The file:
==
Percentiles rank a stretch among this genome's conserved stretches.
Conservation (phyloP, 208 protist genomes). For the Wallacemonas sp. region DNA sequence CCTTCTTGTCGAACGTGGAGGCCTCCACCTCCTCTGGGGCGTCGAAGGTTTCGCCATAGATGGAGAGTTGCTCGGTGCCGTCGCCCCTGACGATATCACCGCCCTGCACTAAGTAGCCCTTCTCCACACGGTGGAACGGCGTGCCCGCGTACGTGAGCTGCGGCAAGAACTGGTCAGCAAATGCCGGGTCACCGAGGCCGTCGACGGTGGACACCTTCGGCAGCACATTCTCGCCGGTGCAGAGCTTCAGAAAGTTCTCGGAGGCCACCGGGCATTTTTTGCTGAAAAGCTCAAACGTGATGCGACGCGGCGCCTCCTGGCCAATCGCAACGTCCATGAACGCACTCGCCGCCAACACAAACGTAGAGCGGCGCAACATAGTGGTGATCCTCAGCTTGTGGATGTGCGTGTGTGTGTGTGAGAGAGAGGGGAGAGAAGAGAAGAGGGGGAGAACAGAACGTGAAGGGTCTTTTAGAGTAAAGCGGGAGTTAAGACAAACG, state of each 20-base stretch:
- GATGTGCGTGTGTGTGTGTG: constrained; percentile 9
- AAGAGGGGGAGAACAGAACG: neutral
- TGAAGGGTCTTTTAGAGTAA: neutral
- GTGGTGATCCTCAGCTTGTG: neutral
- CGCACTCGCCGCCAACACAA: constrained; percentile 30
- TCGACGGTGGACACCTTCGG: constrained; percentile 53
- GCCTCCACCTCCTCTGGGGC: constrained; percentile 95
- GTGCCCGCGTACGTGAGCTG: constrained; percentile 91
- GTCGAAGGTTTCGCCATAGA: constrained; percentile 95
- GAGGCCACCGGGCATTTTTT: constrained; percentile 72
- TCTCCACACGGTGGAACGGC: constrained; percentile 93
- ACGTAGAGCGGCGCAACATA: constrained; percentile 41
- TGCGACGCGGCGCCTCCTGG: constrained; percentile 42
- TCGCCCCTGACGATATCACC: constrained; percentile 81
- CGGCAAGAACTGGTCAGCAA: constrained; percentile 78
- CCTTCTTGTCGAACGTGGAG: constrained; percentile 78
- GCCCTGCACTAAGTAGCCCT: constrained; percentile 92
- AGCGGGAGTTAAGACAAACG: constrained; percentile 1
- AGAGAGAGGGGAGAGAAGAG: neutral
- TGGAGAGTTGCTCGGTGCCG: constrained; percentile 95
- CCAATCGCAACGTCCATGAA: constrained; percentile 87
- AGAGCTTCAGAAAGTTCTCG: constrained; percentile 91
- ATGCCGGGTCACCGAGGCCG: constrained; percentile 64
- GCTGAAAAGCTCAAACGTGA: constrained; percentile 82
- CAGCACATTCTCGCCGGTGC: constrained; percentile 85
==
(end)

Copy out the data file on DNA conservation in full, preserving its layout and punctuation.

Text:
Percentiles rank a stretch among this genome's conserved stretches.
Conservation (phyloP, 208 protist genomes). For the Wallacemonas sp. region DNA sequence CCTTCTTGTCGAACGTGGAGGCCTCCACCTCCTCTGGGGCGTCGAAGGTTTCGCCATAGATGGAGAGTTGCTCGGTGCCGTCGCCCCTGACGATATCACCGCCCTGCACTAAGTAGCCCTTCTCCACACGGTGGAACGGCGTGCCCGCGTACGTGAGCTGCGGCAAGAACTGGTCAGCAAATGCCGGGTCACCGAGGCCGTCGACGGTGGACACCTTCGGCAGCACATTCTCGCCGGTGCAGAGCTTCAGAAAGTTCTCGGAGGCCACCGGGCATTTTTTGCTGAAAAGCTCAAACGTGATGCGACGCGGCGCCTCCTGGCCAATCGCAACGTCCATGAACGCACTCGCCGCCAACACAAACGTAGAGCGGCGCAACATAGTGGTGATCCTCAGCTTGTGGATGTGCGTGTGTGTGTGTGAGAGAGAGGGGAGAGAAGAGAAGAGGGGGAGAACAGAACGTGAAGGGTCTTTTAGAGTAAAGCGGGAGTTAAGACAAACG, state of each 20-base stretch:
- GATGTGCGTGTGTGTGTGTG: constrained; percentile 9
- AAGAGGGGGAGAACAGAACG: neutral
- TGAAGGGTCTTTTAGAGTAA: neutral
- GTGGTGATCCTCAGCTTGTG: neutral
- CGCACTCGCCGCCAACACAA: constrained; percentile 30
- TCGACGGTGGACACCTTCGG: constrained; percentile 53
- GCCTCCACCTCCTCTGGGGC: constrained; percentile 95
- GTGCCCGCGTACGTGAGCTG: constrained; percentile 91
- GTCGAAGGTTTCGCCATAGA: constrained; percentile 95
- GAGGCCACCGGGCATTTTTT: constrained; percentile 72
- TCTCCACACGGTGGAACGGC: constrained; percentile 93
- ACGTAGAGCGGCGCAACATA: constrained; percentile 41
- TGCGACGCGGCGCCTCCTGG: constrained; percentile 42
- TCGCCCCTGACGATATCACC: constrained; percentile 81
- CGGCAAGAACTGGTCAGCAA: constrained; percentile 78
- CCTTCTTGTCGAACGTGGAG: constrained; percentile 78
- GCCCTGCACTAAGTAGCCCT: constrained; percentile 92
- AGCGGGAGTTAAGACAAACG: constrained; percentile 1
- AGAGAGAGGGGAGAGAAGAG: neutral
- TGGAGAGTTGCTCGGTGCCG: constrained; percentile 95
- CCAATCGCAACGTCCATGAA: constrained; percentile 87
- AGAGCTTCAGAAAGTTCTCG: constrained; percentile 91
- ATGCCGGGTCACCGAGGCCG: constrained; percentile 64
- GCTGAAAAGCTCAAACGTGA: constrained; percentile 82
- CAGCACATTCTCGCCGGTGC: constrained; percentile 85